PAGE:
For Father’s Day


Great dads are a dying breed, it seems. So the ones that do exist deserve a special tribute this coming Father’s Day 🙂

Now I wouldn’t want you to call me a ‘daddy’s girl’ – I dislike that term as much as ‘mommy’s boy’ or ‘teacher’s pet’ – but I really love my dad. He’s an irreplaceable part of my life. None of my friends’ fathers ever made me think, ‘I wish my dad were more like him.’

My dad, who I nicknamed Daz, passed along many of his best traits to me. His love of reading, his care with money, his desire for peace and order instead of chaos. In fact, his perfectionism is so much a part of me that I can make a living from it (as a pernickety proofreader)! Our sense of humour and delight in wordplay are also shared characteristics, so we’re quick to tease. On the other side, our thoughtfulness and moments of melancholy help us understand each other too.

Throughout my childhood, my dad was our reliable rock. We could always trust him to provide for us and protect us, no matter what sacrifices it called for. He adapted to each new stage of his children’s developement and looked ahead to find ways to meet our needs. He spent hours around the house fixing our cars, designing our home security system and repairing whatever broke next. His sensible budgeting and careful spending provided for us more comfortably than we may have realised at the time. You know how it is: kids rarely appreciate the motives behind their parents’ decisions until they grow up 😛

In contrast to the wild go-getters and live-for-your-dream type of men who are admired today, my dad is a different kind of hero. He’s the man in the background who faithfully serves the Lord, meets his responsibilities and cares more about his family than his own dreams or treasures. I’ve no doubt that he has aspirations of his own, but he never chased them to the detriment of his family. And though he may not have said it in as many words, that was his way of showing real love.

Growing up, getting married and moving out from under my father’s roof was bound to bring some changes in my relationship with him. But in his wonderful way, Daz simply broadened his care and concern to include Ninja as well. Instead of interfering in our business, he just let us know that he’ll always be there if we need him. Both Ninja and I have enormous respect and appreciation for this man in our lives.

My dad is well read, smart and gifted in many areas. He’s brilliant at designing practical solutions to problems, and I can recall many happy hours spent chatting with him in his garage while he worked on some or other project. There’s not a spot in my parents’ home where you can stand without seeing evidence of my dad’s hard work around you. He’s made his own tools, serviced vehicles, overhauled engines, sorted electrical wiring, fixed plumbing, painted walls, varnished furniture, tiled floors, hung doors… you name it, Daz our handyman could do it!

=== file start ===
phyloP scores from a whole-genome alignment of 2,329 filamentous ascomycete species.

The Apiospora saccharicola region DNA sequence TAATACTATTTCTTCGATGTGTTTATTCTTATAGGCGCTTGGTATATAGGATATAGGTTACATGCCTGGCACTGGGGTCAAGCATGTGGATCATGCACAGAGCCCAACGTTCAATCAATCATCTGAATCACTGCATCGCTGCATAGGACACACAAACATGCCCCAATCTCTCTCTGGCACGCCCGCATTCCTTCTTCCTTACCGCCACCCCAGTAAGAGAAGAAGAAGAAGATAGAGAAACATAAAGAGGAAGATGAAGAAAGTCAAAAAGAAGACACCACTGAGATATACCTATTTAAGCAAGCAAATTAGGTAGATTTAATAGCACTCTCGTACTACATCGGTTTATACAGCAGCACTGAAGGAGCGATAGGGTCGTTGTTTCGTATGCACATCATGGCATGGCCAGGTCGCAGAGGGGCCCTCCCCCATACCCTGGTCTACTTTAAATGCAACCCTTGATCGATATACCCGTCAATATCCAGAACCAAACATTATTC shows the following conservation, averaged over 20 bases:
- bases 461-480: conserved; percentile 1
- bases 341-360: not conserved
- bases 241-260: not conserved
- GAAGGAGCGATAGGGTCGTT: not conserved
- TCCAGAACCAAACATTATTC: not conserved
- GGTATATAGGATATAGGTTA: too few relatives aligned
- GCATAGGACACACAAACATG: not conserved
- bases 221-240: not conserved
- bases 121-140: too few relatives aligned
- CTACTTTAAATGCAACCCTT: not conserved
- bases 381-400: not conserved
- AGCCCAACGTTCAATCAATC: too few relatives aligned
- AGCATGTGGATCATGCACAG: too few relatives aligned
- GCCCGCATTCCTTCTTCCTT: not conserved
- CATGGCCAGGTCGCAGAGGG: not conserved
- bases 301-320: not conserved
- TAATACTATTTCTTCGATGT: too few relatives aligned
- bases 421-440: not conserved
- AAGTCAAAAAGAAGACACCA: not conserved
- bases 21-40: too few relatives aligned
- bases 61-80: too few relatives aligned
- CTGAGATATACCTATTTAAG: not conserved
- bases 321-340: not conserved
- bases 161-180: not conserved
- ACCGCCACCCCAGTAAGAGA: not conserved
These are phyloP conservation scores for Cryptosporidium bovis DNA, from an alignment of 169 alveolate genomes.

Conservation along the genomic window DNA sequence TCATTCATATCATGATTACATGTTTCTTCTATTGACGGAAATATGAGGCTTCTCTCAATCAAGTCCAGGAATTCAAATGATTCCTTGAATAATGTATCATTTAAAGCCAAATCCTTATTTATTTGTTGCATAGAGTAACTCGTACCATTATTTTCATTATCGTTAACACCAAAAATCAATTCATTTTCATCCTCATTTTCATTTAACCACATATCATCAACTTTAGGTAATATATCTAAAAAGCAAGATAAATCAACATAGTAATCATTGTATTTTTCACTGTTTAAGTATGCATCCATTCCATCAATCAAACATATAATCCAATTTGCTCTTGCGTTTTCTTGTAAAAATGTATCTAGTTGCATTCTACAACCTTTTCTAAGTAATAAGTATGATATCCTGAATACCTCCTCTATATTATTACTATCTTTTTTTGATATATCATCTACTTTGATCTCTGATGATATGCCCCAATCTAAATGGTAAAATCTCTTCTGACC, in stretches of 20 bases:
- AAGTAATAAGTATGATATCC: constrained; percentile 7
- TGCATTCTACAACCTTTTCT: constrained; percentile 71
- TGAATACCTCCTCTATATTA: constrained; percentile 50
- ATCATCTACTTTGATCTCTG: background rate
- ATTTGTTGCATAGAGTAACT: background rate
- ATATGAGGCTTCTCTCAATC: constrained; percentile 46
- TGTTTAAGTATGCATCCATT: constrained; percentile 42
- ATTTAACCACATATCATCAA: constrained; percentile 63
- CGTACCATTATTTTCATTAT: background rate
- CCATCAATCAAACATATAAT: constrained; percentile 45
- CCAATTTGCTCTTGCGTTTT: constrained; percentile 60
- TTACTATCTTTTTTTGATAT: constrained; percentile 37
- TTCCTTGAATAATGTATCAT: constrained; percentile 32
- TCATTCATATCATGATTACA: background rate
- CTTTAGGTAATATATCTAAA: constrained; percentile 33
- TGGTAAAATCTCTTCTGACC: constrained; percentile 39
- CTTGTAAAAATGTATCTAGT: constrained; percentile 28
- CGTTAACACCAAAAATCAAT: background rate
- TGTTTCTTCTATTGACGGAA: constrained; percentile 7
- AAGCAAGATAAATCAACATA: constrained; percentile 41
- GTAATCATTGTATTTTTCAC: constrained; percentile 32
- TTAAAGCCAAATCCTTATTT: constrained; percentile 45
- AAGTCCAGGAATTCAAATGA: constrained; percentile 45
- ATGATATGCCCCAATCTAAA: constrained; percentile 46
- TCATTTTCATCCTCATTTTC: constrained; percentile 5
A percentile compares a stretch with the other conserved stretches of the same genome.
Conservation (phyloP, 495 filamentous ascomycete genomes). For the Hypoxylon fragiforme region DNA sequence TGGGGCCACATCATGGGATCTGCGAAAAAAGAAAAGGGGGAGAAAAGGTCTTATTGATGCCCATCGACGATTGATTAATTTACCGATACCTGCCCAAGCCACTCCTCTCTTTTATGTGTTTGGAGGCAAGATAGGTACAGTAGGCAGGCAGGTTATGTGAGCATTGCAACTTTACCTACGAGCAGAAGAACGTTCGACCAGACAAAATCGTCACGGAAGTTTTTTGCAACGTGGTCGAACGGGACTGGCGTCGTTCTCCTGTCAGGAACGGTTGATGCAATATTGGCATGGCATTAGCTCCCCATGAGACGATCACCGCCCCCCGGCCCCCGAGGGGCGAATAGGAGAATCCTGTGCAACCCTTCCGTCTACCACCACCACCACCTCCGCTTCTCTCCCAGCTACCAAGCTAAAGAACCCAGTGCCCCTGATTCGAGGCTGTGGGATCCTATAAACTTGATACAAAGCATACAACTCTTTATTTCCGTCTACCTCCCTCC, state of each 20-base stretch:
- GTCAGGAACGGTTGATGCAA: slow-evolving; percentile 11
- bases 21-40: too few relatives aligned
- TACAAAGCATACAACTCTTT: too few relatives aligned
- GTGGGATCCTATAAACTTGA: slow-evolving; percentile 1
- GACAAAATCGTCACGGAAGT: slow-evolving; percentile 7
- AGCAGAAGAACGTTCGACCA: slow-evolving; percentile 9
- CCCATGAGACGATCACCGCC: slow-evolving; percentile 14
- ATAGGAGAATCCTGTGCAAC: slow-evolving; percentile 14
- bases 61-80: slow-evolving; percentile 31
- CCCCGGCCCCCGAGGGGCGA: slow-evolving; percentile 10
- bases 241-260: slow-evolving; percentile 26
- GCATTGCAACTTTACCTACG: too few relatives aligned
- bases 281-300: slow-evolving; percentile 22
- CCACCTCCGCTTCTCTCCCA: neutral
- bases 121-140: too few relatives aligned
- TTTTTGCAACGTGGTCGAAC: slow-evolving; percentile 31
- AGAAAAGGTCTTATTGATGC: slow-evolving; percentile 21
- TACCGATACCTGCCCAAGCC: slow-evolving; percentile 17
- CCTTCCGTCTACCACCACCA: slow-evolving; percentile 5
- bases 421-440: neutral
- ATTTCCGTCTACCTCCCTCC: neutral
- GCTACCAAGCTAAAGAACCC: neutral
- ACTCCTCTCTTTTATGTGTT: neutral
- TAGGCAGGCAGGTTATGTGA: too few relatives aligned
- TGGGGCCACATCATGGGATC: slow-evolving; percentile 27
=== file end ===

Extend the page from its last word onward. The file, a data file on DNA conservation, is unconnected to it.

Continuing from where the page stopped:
All that on top of a full-time job with difficult shift work. And the part-time job of being our school teacher.

Yes, that’s right. In addition to everything else on his schedule, my dad homeschooled my brother and I for about a decade. His shift work allowed for it and his orderly approach was perfect for it. He provided the ideal balance of discipline and reward, and we excelled because of it. Together, he and my mom worked tirelessly to give us the best upbringing they knew how.

So just how do you express enough gratitude for someone who’s done so much for you?

At first I wasn’t sure what gift to get for Father’s Day, but when I saw the old Herbie movies on DVD, I snatched them up:

For Father's Day

For Father’s Day

I fondly remember watching this movie ‘back in the day’ and laughing along with Daz at the funny antics.

That’s just one memory out of countless others in a lifetime of being the very blessed daughter of the very best dad :mrgreen:

4 responses »

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  3. Phew.I am honestly moved by this post, and honestly wish I could write with the same fondness about my dad.He isn’t all bad (I am many wonderful things because of him), and I guess I spent all my life trying to understand him.But in my “old” age,with a baby on tow.I realise that I didn’t have to understand him,I just had to love him and appreciate the love emanating from him, however skewly it was portrayed.

    Thanx for an eye opening post.

    • Thank you for the comment. I know many people who are in a similar space with their dads… keep perservering in building the bridges 🙂

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